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World financial markets have reacted with something close to panic to Brexit, an outcome they spectacularly failed to anticipate until the first voting results came in. However, Britain represents only about 4% of the global economy, and the spillover effects of Brexit should not be overstated. Investment that does not go to Britain can go elsewhere. Nor is trade likely to be permanently damaged by Brexit. Provided trade negotiations are not infected by vengefulness or hostage taking, the most likely outcome is a Free Trade Agreement that follows immediately on Britain’s exit and which closely resembles the current arrangement. Very sensitive sectors such as agriculture, garments and autos will prove the hardest nuts to crack. EU negotiators will exact a high price for continued access. In the end, agriculture may actually become a little less distorted than it is now as British farmers are unlikely to be as lavishly subsidized as they are under the Common Agricultural Policy. The investment chapters of the negotiations will probably ensure that foreign investment in both directions will remain about as unencumbered as it is today. Britain’s EU deal will be tailor-made and differ from those governing trade relations with Switzerland and Norway, which are successful but much smaller nations at the periphery of Europe, yet it is unlikely to be materially less advantageous. It is simply not in the EU’s interest to isolate Europe’s most dynamic large economy.

Given the tenor of the Leave campaign, the most important lasting effect on efficiency, one that should not be overlooked, will result from restraints on immigration from the EU as well as curtailed freedom of temporary movement of workers into the UK. Still, in establishing the new immigration and visa policy towards EU members, UK policy-makers will have to consider the reciprocal measures that EU members may adopt vis-à-vis UK nationals, large numbers of whom prize the ability to work and live in Europe. Also, EU negotiators may demand of the UK relatively liberal immigration measures in exchange for trade concessions.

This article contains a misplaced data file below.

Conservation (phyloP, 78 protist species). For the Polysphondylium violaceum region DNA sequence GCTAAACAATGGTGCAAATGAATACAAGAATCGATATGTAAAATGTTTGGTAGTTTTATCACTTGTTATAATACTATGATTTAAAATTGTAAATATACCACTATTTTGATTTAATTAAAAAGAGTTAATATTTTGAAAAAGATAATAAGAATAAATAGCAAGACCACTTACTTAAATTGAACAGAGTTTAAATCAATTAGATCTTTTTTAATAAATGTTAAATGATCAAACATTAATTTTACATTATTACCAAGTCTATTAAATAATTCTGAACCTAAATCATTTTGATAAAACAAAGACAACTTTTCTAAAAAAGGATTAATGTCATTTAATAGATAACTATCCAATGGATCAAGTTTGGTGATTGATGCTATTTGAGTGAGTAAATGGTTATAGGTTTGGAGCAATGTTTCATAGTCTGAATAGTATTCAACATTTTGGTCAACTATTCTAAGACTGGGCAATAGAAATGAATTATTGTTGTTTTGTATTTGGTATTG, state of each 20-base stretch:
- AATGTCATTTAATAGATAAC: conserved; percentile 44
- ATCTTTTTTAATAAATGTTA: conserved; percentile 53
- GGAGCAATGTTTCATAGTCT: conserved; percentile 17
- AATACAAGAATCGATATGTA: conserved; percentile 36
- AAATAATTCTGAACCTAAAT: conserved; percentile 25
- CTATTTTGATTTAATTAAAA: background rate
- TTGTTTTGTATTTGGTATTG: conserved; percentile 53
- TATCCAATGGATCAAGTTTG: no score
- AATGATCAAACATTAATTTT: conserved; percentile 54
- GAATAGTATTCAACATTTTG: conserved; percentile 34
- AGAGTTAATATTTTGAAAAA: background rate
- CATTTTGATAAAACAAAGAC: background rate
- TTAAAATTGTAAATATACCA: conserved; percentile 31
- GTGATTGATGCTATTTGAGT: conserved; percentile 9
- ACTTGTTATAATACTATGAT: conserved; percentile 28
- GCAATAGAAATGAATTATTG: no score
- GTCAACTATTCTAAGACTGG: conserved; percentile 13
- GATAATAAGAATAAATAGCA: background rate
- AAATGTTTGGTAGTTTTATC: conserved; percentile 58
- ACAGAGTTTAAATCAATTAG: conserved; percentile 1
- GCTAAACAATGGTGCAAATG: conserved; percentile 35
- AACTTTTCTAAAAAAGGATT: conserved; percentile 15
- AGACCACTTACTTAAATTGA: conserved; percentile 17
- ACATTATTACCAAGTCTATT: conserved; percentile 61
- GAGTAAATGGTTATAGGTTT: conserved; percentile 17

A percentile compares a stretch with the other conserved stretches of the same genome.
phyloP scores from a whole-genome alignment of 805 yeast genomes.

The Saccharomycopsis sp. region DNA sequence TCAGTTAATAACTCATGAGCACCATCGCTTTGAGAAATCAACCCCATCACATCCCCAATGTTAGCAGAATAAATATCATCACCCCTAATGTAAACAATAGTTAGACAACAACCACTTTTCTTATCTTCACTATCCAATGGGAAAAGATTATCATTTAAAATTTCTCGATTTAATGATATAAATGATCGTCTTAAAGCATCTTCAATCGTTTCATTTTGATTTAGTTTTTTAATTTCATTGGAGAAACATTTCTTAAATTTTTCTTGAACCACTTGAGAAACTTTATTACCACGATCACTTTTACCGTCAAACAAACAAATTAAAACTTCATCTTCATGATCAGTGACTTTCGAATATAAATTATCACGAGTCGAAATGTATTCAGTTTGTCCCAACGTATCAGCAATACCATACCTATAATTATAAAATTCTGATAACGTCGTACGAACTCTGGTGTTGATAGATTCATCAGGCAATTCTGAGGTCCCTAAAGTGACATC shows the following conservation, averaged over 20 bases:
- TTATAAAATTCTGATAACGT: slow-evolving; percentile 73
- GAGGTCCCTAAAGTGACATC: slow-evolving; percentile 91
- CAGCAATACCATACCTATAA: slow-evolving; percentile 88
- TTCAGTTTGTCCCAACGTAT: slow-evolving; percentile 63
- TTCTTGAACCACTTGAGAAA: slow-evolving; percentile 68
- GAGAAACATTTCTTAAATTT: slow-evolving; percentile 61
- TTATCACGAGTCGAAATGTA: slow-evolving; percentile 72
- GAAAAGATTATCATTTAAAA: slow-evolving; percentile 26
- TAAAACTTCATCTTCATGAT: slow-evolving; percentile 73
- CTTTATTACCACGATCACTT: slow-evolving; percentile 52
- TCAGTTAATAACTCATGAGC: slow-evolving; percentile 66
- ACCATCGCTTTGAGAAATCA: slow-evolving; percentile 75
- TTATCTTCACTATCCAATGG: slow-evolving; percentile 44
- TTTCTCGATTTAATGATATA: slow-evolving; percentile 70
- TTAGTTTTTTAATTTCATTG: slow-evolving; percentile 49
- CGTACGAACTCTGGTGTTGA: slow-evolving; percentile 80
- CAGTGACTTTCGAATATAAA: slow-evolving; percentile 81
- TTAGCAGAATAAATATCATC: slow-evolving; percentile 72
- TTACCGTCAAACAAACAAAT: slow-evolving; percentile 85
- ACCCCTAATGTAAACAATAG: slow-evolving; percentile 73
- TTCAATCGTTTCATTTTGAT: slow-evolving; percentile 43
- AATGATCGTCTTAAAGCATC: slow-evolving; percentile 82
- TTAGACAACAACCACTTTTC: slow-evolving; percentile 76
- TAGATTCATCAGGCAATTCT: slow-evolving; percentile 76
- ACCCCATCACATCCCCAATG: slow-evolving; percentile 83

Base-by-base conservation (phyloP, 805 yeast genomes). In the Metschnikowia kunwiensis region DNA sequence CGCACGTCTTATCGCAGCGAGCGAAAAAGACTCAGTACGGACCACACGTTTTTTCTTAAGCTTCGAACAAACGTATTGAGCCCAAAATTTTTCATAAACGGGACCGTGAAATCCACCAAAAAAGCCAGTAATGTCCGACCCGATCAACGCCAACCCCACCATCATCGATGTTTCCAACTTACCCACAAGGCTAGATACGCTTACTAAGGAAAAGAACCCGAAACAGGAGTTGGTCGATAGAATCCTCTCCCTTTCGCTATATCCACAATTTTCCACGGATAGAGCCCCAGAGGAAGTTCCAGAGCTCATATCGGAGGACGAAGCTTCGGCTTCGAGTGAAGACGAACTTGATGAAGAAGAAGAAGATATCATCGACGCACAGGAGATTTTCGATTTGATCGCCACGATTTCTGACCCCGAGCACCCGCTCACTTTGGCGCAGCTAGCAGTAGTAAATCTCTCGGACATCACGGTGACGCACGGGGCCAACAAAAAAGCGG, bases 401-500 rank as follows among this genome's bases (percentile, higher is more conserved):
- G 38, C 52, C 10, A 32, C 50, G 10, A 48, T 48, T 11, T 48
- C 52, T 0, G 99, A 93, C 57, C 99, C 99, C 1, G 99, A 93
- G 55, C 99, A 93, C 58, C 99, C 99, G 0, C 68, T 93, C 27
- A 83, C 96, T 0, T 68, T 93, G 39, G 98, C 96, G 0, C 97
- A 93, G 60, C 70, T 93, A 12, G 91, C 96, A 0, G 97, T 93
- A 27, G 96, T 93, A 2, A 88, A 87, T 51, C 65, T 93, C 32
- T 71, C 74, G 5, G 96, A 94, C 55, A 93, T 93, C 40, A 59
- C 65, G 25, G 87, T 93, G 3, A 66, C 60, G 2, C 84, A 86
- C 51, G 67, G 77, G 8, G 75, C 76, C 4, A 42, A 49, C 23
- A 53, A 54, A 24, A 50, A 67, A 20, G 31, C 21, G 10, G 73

Brexit will also trigger deep soul-searching in Brussels, Paris and Berlin. Though some believe the UK leaving will make for a more cohesive block, and so hope for “More Europe”, the result is far more likely to encourage those who want “Less Europe”. It is difficult to gauge the effect of Brexit on the prospect of a President Le Pen, since the French public has reacted with remarkable indifference to the outcome of the referendum. Brexit clearly strengthens the hand of leaders much nearer to the center of the political spectrum, the likes of Matteo Renzi and Wolfgang Schauble, who want a less Brussels-centric system.

One consequence of Brexit may be to delay the badly needed strengthening of the institutions underpinning of the single currency, including fiscal rules, the Banking Union, etc. But Brexit will not stop these processes. For the 19 of 28 EU members that have adopted the Euro, exit would trigger a massive and unmanageable economic crisis and is therefore not a viable option. But, more importantly, the Brexit mess is likely to be remembered by other EU members as an example of how not to do it. It will be seen more as self-destruction than as the golden path to follow. The dust is yet to settle, and it will not for many months to come, but it is clear already that Brexit will neither derail the European project nor, contrary to the market turmoil, bring the global economic recovery to a screeching halt. 

This article was originally published by the OCP Policy Center.